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Basic question about transistor operation

Discussion in 'Electronic Basics' started by Imagineer, Mar 18, 2013.

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  1. Imagineer

    Imagineer Guest

    Hi everybody,
    could someone explain to me something very basic:
    the simplest transistor has 3 legs: gate, drain and source. If I were to apply voltage to the gate (above threshold), the transistor "opens" and now current between the source and the drain can flow. I have simulated it in LTSpice and also tested the same in a lab - and the drain current always proportional to the gate voltage. Is it suppose to be so and why?
     
  2. Daniel Pitts

    Daniel Pitts Guest

    There are several types of transistors which have slightly different
    characteristics. It sounds like you're talking about a FET transistor.

    Eventually you'll hit the saturation point and no longer will a voltage
    increase on the gate cause an increase to the source-drain current.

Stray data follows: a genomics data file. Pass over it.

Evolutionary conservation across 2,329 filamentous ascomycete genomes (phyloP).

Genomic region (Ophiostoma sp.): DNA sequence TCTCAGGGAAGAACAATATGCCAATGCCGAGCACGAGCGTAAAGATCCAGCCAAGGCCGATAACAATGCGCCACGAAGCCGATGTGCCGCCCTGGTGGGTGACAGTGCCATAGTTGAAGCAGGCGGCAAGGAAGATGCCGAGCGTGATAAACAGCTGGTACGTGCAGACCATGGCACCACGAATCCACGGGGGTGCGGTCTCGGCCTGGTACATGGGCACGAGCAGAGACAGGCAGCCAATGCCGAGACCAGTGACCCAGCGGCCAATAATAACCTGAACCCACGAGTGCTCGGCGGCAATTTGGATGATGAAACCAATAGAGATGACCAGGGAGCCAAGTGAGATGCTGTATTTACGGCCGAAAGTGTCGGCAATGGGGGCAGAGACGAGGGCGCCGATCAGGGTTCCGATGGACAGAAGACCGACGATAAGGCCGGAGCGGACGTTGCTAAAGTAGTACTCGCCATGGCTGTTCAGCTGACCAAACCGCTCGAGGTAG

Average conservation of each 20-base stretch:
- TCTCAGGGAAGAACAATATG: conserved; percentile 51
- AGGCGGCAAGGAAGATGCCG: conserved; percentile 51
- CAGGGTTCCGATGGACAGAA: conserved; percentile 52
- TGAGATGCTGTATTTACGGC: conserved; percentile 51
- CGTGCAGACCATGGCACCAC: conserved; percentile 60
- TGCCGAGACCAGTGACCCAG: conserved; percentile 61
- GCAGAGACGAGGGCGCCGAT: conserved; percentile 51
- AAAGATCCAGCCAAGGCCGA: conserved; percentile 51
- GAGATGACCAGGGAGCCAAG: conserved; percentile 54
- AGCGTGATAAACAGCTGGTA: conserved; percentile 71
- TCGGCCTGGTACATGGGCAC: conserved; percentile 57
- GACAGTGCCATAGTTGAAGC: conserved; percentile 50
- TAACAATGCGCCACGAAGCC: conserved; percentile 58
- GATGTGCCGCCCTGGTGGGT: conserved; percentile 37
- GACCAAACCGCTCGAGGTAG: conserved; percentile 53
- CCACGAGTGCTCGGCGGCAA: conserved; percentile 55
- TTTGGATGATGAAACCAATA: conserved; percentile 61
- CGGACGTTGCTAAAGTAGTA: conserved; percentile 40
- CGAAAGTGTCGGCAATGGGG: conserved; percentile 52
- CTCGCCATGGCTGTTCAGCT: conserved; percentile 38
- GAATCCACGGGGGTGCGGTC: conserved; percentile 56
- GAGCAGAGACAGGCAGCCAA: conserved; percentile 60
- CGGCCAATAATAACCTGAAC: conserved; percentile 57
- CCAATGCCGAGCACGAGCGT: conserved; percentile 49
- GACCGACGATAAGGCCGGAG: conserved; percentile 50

Also, if I'm remembering correctly (I've just learned this stuff a few
    weeks ago), the relationship isn't entirely "proportional". I think it
    is either a squared or a logarithmic relationship, but I could be wrong
    about that.

    Take my comments all with a grain of salt, I'm just learning this stuff
    myself. I'm sure a more veteran member of this group will correct me if
    I'm wrong, so you may wish to wait until they do ;-)

    Hope that helps,
    Daniel.
     
  3. Imagineer

    Imagineer Guest

    Thank you all, now I understand it beter.
    It was indeed a MOSFET transistor.
     
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